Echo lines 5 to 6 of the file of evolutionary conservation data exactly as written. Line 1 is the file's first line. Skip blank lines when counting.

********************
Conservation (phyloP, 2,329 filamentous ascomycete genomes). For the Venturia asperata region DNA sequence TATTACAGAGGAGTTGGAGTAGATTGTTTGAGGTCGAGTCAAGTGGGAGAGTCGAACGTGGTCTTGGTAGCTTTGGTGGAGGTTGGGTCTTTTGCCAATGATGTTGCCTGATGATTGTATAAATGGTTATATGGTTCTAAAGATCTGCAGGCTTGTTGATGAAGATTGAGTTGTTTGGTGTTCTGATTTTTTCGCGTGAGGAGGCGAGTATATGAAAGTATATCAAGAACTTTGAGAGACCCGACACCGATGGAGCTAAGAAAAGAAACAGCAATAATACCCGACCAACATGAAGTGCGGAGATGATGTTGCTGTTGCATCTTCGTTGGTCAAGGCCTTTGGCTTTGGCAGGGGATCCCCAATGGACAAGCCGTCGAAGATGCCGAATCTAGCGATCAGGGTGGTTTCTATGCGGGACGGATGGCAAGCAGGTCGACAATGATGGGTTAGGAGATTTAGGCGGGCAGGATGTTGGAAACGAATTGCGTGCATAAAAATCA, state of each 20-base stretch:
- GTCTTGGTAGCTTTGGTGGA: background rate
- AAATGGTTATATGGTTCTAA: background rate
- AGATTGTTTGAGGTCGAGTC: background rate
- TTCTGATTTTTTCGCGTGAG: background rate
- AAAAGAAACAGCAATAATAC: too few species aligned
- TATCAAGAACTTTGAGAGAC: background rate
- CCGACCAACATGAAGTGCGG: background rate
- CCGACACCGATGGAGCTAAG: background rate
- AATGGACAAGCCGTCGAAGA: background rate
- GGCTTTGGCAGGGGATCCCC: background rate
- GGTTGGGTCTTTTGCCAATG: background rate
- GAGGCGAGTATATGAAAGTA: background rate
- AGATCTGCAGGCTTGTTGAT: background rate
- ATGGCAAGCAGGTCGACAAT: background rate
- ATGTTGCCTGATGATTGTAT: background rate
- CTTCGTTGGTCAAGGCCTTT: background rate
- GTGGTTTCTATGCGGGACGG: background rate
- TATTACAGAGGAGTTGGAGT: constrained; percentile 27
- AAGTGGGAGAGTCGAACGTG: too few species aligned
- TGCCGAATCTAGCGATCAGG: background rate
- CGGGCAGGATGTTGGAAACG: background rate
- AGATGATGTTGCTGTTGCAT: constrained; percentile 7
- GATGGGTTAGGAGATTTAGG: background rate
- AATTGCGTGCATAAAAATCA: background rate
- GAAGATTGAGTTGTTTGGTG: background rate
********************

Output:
- TTCTGATTTTTTCGCGTGAG: background rate
- AAAAGAAACAGCAATAATAC: too few species aligned